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Supporters disappointed by failure of 'Scout's Honor Law' during lame duck session

The Ohio Senate is expected to vote on what's known as The Scout's Honor Law.
Mary Altaffer
The Scout's Honor Law failed to pass during the Ohio General Assembly's recent and busy lame duck session.

Supporters of a plan to raise a civil statute of limitations to let Ohio survivors of Boy Scout abuse get larger settlements are expressing disappointment that it failed to pass in the recent lame-duck legislative session.

Ohio's civil statute of limitations for victims of sexual abuse currently ends at age 30.

The Scout's Honor Law would ensure that survivors in Ohio will get 100% of their settlement rather than 30 to 45%.

In a bankruptcy settlement, the Boy Scouts of America set aside nearly $3 billion for more than 82,000 sexual abuse survivors. About 1,911 of the survivors are in Ohio.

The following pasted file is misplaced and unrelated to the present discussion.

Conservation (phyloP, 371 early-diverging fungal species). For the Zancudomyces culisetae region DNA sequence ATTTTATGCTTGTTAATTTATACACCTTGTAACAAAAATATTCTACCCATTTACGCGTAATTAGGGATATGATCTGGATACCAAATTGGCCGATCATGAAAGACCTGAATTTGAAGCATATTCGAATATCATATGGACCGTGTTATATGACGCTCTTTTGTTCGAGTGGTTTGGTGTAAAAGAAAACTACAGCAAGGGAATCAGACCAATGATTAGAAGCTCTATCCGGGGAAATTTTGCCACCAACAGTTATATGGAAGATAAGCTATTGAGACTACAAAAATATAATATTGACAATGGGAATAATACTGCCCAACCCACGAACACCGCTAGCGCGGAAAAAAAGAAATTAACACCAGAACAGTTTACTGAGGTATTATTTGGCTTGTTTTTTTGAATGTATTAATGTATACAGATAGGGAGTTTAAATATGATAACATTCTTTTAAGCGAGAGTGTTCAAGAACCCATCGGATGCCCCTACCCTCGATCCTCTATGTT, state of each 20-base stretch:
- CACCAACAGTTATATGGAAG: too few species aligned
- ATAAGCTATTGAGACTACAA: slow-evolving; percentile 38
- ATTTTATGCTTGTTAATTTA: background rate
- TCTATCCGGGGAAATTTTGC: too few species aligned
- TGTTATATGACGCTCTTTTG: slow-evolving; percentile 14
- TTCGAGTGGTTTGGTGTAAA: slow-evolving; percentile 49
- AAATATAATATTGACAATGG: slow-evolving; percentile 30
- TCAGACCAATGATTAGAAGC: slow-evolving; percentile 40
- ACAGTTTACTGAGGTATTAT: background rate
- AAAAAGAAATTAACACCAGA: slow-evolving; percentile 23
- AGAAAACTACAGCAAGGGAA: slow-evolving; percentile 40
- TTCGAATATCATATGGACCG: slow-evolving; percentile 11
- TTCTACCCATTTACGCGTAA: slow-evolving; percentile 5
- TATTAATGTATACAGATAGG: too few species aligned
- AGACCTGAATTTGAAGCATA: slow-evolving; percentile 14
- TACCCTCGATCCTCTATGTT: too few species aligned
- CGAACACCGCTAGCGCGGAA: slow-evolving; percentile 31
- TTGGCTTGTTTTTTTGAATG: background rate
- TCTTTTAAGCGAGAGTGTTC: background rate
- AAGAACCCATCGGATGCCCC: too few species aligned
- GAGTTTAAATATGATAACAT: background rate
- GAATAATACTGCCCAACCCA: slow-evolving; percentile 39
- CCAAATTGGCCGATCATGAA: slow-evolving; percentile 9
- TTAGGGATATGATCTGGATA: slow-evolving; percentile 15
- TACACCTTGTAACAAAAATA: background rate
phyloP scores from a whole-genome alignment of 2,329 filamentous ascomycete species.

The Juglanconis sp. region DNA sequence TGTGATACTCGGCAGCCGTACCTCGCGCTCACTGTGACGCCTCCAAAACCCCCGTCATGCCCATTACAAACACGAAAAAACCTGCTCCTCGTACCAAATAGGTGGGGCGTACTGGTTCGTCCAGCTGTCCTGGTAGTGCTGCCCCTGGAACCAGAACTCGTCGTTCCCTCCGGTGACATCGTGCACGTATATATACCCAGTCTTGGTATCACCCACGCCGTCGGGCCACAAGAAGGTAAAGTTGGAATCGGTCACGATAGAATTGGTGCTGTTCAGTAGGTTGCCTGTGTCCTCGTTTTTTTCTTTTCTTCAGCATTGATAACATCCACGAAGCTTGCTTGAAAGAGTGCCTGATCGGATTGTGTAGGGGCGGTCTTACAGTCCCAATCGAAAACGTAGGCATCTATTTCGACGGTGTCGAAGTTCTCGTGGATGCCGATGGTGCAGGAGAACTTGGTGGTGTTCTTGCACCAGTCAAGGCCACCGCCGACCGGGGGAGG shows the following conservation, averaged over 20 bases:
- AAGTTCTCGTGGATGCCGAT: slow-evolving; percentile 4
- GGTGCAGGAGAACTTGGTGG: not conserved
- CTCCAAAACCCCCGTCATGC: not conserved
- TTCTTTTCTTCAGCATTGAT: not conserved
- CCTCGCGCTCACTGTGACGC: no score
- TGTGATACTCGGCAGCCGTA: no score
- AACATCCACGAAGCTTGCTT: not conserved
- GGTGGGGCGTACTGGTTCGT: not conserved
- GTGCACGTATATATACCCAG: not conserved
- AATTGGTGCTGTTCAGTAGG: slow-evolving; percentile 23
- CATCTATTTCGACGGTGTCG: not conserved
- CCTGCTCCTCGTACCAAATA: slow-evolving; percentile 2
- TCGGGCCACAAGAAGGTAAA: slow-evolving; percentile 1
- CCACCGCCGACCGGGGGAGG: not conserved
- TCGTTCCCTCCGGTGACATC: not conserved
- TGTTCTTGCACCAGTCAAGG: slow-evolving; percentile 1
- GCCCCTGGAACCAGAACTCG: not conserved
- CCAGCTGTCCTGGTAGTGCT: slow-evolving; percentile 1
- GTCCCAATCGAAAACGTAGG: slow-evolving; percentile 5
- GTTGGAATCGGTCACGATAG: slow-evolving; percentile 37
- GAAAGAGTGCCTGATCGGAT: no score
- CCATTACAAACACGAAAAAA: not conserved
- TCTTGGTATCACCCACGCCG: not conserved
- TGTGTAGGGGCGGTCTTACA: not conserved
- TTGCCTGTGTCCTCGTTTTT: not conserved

Chris Graham is not involved in that case, but he is a sexual abuse survivor and advocate for the Scout's Honor Law.

Graham said Ohio ranks poorly when it comes to statutes of limitations for sex crimes.

"It means that the Boy Scouts here in Ohio are eligible to receive less because they wouldn't be able to on their own sue the Boy Scouts of America under Ohio's current law," he said.

Graham expressed disappointment in groups that opposed the bill, which include the Ohio Chamber of Commerce.

"That the Chamber of Commerce would think that it was best for Ohio businesses if these Boy Scouts got 70% less of their settlement than survivors in the state, say like Louisiana or Michigan. It just doesn't make any sense to me. I don't see how that's good for Ohio's businesses."

The Ohio Chamber of Commerce did not reply to WOSU's request for comment.

Graham said he intends to push for the bill's passage again this year.

The Boy Scouts settlement gives survivors three options to make a claim.

Matthew Rand is the Morning Edition host for 89.7 NPR News. Rand served as an interim producer during the pandemic for WOSU’s All Sides daily talk show.